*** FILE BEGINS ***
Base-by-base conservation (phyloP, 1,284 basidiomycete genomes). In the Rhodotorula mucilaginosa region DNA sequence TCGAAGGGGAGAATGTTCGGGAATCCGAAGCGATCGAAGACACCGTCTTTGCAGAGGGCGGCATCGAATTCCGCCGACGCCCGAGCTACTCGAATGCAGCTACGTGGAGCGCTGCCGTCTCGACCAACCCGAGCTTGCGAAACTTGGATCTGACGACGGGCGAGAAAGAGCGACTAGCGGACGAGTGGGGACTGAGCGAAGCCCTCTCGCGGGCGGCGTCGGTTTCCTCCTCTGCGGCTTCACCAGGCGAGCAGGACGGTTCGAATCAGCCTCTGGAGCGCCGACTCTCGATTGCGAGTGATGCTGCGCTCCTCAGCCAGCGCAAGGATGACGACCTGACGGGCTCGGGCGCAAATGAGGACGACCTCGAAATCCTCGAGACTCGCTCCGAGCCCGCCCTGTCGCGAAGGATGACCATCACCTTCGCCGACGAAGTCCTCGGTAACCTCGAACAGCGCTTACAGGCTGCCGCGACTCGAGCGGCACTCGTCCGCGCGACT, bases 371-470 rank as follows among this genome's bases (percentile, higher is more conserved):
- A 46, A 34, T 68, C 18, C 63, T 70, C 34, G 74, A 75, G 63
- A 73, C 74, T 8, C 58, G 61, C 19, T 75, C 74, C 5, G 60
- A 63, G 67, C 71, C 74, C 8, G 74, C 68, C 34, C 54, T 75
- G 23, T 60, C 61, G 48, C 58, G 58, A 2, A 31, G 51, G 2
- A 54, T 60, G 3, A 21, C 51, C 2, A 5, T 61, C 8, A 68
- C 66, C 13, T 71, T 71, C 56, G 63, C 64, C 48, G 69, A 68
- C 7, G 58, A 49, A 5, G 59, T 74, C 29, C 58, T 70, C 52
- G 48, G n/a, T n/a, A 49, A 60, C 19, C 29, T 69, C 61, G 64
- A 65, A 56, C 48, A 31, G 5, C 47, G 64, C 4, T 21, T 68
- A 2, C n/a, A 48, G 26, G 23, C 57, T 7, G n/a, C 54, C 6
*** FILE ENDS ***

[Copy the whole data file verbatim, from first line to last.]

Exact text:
Base-by-base conservation (phyloP, 1,284 basidiomycete genomes). In the Rhodotorula mucilaginosa region DNA sequence TCGAAGGGGAGAATGTTCGGGAATCCGAAGCGATCGAAGACACCGTCTTTGCAGAGGGCGGCATCGAATTCCGCCGACGCCCGAGCTACTCGAATGCAGCTACGTGGAGCGCTGCCGTCTCGACCAACCCGAGCTTGCGAAACTTGGATCTGACGACGGGCGAGAAAGAGCGACTAGCGGACGAGTGGGGACTGAGCGAAGCCCTCTCGCGGGCGGCGTCGGTTTCCTCCTCTGCGGCTTCACCAGGCGAGCAGGACGGTTCGAATCAGCCTCTGGAGCGCCGACTCTCGATTGCGAGTGATGCTGCGCTCCTCAGCCAGCGCAAGGATGACGACCTGACGGGCTCGGGCGCAAATGAGGACGACCTCGAAATCCTCGAGACTCGCTCCGAGCCCGCCCTGTCGCGAAGGATGACCATCACCTTCGCCGACGAAGTCCTCGGTAACCTCGAACAGCGCTTACAGGCTGCCGCGACTCGAGCGGCACTCGTCCGCGCGACT, bases 371-470 rank as follows among this genome's bases (percentile, higher is more conserved):
- A 46, A 34, T 68, C 18, C 63, T 70, C 34, G 74, A 75, G 63
- A 73, C 74, T 8, C 58, G 61, C 19, T 75, C 74, C 5, G 60
- A 63, G 67, C 71, C 74, C 8, G 74, C 68, C 34, C 54, T 75
- G 23, T 60, C 61, G 48, C 58, G 58, A 2, A 31, G 51, G 2
- A 54, T 60, G 3, A 21, C 51, C 2, A 5, T 61, C 8, A 68
- C 66, C 13, T 71, T 71, C 56, G 63, C 64, C 48, G 69, A 68
- C 7, G 58, A 49, A 5, G 59, T 74, C 29, C 58, T 70, C 52
- G 48, G n/a, T n/a, A 49, A 60, C 19, C 29, T 69, C 61, G 64
- A 65, A 56, C 48, A 31, G 5, C 47, G 64, C 4, T 21, T 68
- A 2, C n/a, A 48, G 26, G 23, C 57, T 7, G n/a, C 54, C 6